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Sourdough

A beginner’s guide to making your own sourdough

By Ania Szmyd-Potapczuk

, |

Sourdough

A beginner’s guide to making your own sourdough

By Ania Szmyd-Potapczuk

, |

Sourdough has a long and varied history, starting with the ancient Egyptians, and the creation of a sourdough mother is probably one of the most enduring and useful of all scientific endeavours.

Until commercial baking yeast became widely available in the 19th century, sourdough baking was the norm, but it lost prominence to mass-produced, flavourless, textureless ‘bread’ throughout the course of the 20th century. Except for small communities and pockets of artisanal bakers who have kept the art alive – an art that is rapidly becoming mainstream again. Sourdough baking is the new in thing so, if you’re looking for an interesting science project to do with your stay-at-home kids, this has multiple benefits: it’s biologically fascinating, it’s useful, it will contribute to creating a culture of healthy eating, and – best of all – it’s fun and delicious.

What is sourdough?

Sourdough is a dough that contains yeast as well as at least one Lactobacillus culture. The yeast is what causes the dough to rise, while the Lactobacillus cultures add the sour, tangy taste. Due to its slight acidity, sourdough has better keeping quality than non-sourdough bread, and many people love its characteristic taste.

Sourdough connoisseurs appreciate regional differences in sourdough flavours. These differences arise mainly from the fact that each region has a different mix of bacteria in the sourdough starter, which results in slightly different tastes.

Making your own starter

Sourdough baking may seem intimidating at first, but once you get into it, it’s surprisingly simple. The first step is to get your hands on a sourdough starter. Often, bakeries are more than willing to share their starters, or you can buy one commercially.

However, the best way to get into sourdough baking is to make your own starter. All that you need is flour, water, a jar and a kitchen scale.

  • Flour: any type of flour will do, as long as it’s unbleached. Bleached flour may have some residual bleach that can kill off any budding organisms, and it’s unlikely to have any surviving microflora so, while it’s not impossible, it’s much trickier. We’ve found that whole wheat flour works the best, with rye flour coming in a close second. Don’t worry that the make-up of your starter will influence your final bake. Often, you only use a tiny amount of starter, so you can easily bake white flour bread with rye or whole wheat starter.
  • Water: preferably distilled, but tap water works fine – preferably filtered. Make sure it’s lukewarm to promote quick growth.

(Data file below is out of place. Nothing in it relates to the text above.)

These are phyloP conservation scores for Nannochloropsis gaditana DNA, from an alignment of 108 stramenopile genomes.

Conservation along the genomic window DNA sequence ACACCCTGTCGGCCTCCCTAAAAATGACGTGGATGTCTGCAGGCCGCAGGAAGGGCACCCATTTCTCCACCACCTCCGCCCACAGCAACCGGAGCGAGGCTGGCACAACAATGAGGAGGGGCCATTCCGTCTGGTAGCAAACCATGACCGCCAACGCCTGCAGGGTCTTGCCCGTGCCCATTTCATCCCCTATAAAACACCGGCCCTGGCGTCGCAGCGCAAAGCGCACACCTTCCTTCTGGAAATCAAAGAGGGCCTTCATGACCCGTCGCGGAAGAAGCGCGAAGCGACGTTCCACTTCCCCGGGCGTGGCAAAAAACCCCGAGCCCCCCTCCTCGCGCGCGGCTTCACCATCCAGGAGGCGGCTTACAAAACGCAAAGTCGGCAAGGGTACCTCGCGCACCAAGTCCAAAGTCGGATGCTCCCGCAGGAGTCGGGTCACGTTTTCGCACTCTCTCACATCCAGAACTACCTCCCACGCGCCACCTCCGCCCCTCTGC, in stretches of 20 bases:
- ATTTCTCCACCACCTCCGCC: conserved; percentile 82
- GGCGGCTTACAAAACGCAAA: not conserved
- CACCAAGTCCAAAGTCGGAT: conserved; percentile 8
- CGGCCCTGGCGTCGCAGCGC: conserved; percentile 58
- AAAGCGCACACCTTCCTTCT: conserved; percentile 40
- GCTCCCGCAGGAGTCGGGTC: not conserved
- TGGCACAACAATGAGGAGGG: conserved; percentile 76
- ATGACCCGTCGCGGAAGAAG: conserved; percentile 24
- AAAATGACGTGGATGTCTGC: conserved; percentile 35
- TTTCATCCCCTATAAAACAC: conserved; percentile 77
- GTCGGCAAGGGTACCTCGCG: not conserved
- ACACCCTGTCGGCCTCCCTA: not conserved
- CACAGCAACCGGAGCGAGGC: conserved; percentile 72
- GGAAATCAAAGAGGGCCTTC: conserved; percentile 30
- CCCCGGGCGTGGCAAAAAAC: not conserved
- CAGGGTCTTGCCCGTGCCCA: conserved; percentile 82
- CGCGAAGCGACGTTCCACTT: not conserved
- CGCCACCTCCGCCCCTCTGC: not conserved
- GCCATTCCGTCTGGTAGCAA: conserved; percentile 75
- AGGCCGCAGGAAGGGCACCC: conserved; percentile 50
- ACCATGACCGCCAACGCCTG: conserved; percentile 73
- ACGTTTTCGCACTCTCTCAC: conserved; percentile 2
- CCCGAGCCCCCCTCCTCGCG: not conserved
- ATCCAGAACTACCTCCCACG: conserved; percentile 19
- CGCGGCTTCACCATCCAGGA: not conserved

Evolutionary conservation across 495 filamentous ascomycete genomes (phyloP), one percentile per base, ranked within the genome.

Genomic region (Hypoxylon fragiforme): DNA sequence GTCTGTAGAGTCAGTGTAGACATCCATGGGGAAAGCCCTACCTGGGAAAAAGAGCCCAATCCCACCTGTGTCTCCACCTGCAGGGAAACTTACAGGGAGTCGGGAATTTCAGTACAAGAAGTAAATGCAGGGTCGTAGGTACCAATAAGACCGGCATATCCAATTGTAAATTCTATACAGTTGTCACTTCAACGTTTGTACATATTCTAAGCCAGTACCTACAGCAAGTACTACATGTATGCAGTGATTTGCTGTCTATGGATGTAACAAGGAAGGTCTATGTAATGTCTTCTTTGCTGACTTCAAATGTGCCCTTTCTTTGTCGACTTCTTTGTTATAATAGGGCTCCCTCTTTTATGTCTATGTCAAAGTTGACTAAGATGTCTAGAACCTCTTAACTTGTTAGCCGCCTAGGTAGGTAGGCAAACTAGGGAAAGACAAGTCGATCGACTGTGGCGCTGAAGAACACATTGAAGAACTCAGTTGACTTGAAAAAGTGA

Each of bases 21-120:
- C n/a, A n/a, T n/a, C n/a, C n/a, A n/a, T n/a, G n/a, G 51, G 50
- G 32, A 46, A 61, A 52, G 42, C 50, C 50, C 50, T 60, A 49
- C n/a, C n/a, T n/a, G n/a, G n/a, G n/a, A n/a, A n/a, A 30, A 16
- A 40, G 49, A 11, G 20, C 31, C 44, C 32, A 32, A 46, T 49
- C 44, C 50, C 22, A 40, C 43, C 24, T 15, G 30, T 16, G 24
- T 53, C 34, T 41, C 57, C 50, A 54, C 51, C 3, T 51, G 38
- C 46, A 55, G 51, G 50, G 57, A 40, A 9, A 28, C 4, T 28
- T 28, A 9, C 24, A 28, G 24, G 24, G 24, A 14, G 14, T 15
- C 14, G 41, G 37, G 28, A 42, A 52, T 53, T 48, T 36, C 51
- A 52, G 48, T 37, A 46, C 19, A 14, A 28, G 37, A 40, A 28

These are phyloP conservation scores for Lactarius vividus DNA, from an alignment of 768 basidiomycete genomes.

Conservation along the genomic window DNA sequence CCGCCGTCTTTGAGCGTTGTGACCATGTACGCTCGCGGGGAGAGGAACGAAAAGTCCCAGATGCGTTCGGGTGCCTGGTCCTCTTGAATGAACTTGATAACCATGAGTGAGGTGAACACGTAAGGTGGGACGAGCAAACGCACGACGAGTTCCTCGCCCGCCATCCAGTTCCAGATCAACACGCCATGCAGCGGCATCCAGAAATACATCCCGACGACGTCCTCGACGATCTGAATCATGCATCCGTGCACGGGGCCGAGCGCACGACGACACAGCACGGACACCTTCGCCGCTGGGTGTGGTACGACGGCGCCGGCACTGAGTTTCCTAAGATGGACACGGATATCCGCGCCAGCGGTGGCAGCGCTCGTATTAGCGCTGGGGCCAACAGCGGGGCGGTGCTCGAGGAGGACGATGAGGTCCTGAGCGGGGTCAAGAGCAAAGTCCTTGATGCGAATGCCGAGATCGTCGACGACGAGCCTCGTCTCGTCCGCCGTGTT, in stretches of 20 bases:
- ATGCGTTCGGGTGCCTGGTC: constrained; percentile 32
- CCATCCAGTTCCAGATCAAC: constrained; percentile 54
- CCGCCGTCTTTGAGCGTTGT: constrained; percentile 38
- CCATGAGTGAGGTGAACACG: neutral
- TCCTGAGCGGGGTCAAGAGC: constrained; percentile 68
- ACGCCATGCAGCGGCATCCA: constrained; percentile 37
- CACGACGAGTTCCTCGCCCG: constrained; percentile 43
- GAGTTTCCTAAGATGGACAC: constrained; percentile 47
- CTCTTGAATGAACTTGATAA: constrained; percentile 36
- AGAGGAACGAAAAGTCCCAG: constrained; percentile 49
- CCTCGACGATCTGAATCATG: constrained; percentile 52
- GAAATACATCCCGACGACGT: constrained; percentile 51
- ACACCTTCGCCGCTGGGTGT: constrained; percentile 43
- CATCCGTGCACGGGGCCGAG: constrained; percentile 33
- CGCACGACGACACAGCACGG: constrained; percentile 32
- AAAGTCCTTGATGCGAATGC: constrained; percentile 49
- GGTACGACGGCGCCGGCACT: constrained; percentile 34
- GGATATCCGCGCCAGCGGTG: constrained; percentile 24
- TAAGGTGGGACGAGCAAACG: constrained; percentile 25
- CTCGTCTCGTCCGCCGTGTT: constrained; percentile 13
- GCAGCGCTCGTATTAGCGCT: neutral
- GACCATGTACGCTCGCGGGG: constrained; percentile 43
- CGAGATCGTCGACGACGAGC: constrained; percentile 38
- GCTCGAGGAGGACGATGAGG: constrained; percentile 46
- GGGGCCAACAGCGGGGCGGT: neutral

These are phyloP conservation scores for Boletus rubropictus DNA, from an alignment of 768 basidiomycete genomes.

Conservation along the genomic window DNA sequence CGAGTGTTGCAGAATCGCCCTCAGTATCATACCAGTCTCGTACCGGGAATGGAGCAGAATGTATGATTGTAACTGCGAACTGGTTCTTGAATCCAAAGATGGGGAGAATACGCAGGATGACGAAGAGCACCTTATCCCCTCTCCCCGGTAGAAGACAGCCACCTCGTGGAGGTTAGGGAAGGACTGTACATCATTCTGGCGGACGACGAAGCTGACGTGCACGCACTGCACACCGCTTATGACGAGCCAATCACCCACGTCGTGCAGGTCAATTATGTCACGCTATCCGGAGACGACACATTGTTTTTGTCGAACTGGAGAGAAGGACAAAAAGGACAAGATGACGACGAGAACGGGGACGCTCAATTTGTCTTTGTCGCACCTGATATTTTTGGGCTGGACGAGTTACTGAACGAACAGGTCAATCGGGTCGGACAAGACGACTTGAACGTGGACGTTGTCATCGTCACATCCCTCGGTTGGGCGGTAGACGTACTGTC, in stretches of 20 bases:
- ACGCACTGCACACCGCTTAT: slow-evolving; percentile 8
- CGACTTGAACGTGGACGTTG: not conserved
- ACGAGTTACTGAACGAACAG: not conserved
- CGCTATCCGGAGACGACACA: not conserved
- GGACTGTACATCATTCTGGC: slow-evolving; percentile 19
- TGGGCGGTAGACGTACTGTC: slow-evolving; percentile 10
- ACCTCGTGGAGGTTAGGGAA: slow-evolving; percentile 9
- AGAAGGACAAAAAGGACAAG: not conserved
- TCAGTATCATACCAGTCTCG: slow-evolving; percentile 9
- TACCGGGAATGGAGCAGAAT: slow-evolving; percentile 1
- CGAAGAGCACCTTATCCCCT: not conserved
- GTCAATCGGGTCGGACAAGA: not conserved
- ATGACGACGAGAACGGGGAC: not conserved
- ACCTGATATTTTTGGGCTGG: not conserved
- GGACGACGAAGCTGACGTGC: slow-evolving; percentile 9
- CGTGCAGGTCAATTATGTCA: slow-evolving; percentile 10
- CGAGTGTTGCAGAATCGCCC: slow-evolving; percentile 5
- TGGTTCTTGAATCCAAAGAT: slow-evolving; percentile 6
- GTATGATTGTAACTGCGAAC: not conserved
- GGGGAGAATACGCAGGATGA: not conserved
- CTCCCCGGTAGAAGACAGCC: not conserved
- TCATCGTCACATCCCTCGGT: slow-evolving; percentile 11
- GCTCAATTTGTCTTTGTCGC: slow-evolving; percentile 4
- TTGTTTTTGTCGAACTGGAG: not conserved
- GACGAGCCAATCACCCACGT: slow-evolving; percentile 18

• A jar: any type of clear glass jar will work. Try to avoid opaque jars, since they make it difficult to determine when your starter is ready for use.
  • Scale: if you want to be a baker, you’re going to need a scale. There are many high-quality, affordable scales offered online.

It’s a simple process but it is quite long, so it requires some dedication and discipline. On the first day, set your scale to zero with the jar on it. Measure out 50 grams of unbleached flour and 50 grams of water into your jar. Mix the two thoroughly and scrape down the walls of the jar. You should end up with a thick paste. Let the jar stand in a warm spot for the rest of the day. In the evening, discard half the starter (leaving you with 50 grams in total) and then feed with 50 grams flour and 50 grams water again. The reason you want to discard most of the starter is that you want to keep feeding your starter double the amount of flour every time you feed.

It may seem wasteful, but discarding at this stage will ensure that you’re feeding all the bacteria and yeast in the starter, without having to add kilograms of additional flour. Once your starter is established, you can use this excess sourdough for all sorts of other delicious baking projects.

Repeat this process of feeding twice a day until you notice bubbling and the sourdough expanding. You can expect to see this happen from three to seven days after your first feed.

Unfortunately, seeing signs of life doesn’t mean that your starter is ready for use just yet. Keep feeding your starter twice a day until you start noticing a consistent doubling of the starter. Use a marker to help you keep track of your starter’s growth during the day.

Once your starter doubles predictably, you should be able to bake with it. A good test is the float test, where you put a little dollop of starter into a glass full of water. If it floats, you’re ready to go.

Maintaining your starter

Once you have an active starter, maintaining it is easy. Keep the starter in the fridge and feed it around once a week, with 50 grams flour and 50 grams water. You can leave it longer, but it may take several feedings to revive it. Don’t worry about any liquid that accumulates at the top of your starter; just mix it back in. Often, the more juice you have, the tangier your final bread will be.

When you want to use your starter, take it out around four to eight hours before your bake and feed it. It should be peaking by the time you start baking. Return the rest into the fridge.

Help! My starter is taking over my fridge!

You’ll quickly get to the point where you have more starter than you know what to do with, especially if you’re baking often. While you can throw it away, there are plenty of things you can make with the unfed starter, including pizza, scones, cake, doughnuts, waffles, and anything else you can imagine. Don’t be afraid to experiment and reap the results of your hard work. And, yes, you can put some in a pretty jar, tie a ribbon around it, and give it to a friend.

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  • Jabu
    Posted at 19:10h, 05 Jun Reply

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